Besides, the State’s hand in filling elective vacancies in the JSC, which bears the responsibility of appointing judges and judicial officers, has in recent months been only thinly veiled.

The recent Chief Justice interviews, for instance, took place without the presence of the female representative of the Law Society of Kenya to the JSC after the High Court stopped the election.

The effect of Mr Kenyatta’s repeated assaults on the Judiciary’s independence was in evidence during the recently concluded interviews for the Chief Justice.

In spite of the plain constitutional provisions and at least two High Court decisions on the long-pending appointment of the 40 judges, all the candidates for the Chief Justice could only pledge to negotiate when asked what they would do to unlock the impasse.

President Uhuru Kenyatta during the launch of the State of the Judiciary Annual Report (SOJAR) at the Supreme Court of Kenya buildings, Nairobi. [Elvis Ogina, Standard]

It remains to be seen whether Members of Parliament will process the Chief Justice’s vetting in total disregard of the long-pending appointment of judges, which has negatively impacted the delivery of justice to ordinary Kenyans – the people whose interest they are in the house to represent.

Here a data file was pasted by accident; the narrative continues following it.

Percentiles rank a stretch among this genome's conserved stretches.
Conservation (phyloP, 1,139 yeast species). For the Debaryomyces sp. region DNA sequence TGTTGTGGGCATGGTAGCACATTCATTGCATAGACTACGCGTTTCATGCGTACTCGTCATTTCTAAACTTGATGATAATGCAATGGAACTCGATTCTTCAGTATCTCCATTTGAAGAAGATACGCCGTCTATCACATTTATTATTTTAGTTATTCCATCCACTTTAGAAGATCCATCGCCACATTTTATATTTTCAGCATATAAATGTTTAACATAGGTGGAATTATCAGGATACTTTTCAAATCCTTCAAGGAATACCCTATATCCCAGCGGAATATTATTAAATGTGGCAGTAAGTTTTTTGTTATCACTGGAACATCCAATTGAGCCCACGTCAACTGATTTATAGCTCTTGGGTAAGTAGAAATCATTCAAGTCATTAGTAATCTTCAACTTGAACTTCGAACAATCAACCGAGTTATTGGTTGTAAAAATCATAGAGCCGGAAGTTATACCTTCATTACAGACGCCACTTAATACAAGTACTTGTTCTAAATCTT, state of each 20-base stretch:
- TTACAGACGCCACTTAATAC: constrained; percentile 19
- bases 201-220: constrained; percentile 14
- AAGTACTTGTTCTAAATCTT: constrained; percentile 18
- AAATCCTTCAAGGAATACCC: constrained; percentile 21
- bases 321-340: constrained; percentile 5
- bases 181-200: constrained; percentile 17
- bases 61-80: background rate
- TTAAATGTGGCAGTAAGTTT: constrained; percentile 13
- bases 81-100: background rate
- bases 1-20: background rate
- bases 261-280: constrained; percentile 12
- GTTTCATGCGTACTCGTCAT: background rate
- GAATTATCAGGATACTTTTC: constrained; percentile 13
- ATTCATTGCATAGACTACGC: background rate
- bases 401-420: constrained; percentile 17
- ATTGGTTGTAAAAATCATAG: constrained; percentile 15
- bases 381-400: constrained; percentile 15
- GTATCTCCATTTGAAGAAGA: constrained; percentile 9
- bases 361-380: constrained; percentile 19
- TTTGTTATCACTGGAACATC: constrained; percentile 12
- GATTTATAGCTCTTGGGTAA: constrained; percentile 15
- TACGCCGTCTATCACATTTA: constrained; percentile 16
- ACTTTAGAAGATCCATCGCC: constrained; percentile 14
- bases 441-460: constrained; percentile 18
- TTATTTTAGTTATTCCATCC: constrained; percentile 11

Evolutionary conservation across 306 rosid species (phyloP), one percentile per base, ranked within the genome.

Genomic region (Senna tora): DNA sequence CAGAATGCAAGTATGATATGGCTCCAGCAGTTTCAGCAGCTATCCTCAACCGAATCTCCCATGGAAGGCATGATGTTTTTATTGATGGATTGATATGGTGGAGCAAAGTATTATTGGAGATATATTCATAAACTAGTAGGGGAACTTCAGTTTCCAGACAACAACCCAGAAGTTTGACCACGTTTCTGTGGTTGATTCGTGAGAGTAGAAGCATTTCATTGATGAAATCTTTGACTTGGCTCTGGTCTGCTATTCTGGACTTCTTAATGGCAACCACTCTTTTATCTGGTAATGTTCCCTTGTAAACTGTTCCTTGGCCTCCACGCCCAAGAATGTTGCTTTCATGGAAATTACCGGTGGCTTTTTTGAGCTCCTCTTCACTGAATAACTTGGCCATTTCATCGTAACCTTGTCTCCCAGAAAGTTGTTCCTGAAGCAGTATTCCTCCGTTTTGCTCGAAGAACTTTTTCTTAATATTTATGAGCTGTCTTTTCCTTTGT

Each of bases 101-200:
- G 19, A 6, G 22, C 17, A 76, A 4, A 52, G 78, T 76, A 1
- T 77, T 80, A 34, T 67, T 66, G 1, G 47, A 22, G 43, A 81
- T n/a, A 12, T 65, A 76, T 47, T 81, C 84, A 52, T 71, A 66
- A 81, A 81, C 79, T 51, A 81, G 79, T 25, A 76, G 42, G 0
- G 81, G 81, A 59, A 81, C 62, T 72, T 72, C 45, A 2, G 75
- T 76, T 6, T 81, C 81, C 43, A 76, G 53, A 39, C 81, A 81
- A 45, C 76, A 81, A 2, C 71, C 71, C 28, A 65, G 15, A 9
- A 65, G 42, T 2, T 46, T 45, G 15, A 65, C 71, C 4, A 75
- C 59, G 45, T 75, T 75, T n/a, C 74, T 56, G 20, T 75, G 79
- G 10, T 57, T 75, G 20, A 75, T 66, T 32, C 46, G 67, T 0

Effectively, the impending vetting of the Chief Justice nominee affords the Justice and Legal Affairs Committee of the National Assembly and the entire house have an opportunity to unlock the stalemate over the appointment of the 40 judges.

MPs can restore order and rule of law in judicial appointments by making resolution of the long-pending appointments a precondition for concluding what the president has placed before them.

It is the only way Chief Justice Koome can take office without the encumbrance of political horse-trading with the President.

The National Assembly has only stood up to the President twice in his eight years in office – first when it declined to confirm Dr Monica Juma as Secretary to the Cabinet in March 2015 and most recently when it rejected the nominee for appointment as Principal Secretary in the Ministry of Education in charge of Competence-Based Curriculum (CBC).

The position of Secretary to the Cabinet has remained vacant since Francis Kimemia was removed from the post. The crisis between the executive and the judiciary is a fitting opportunity for the National Assembly to demonstrate that it is no poodle of the presidency.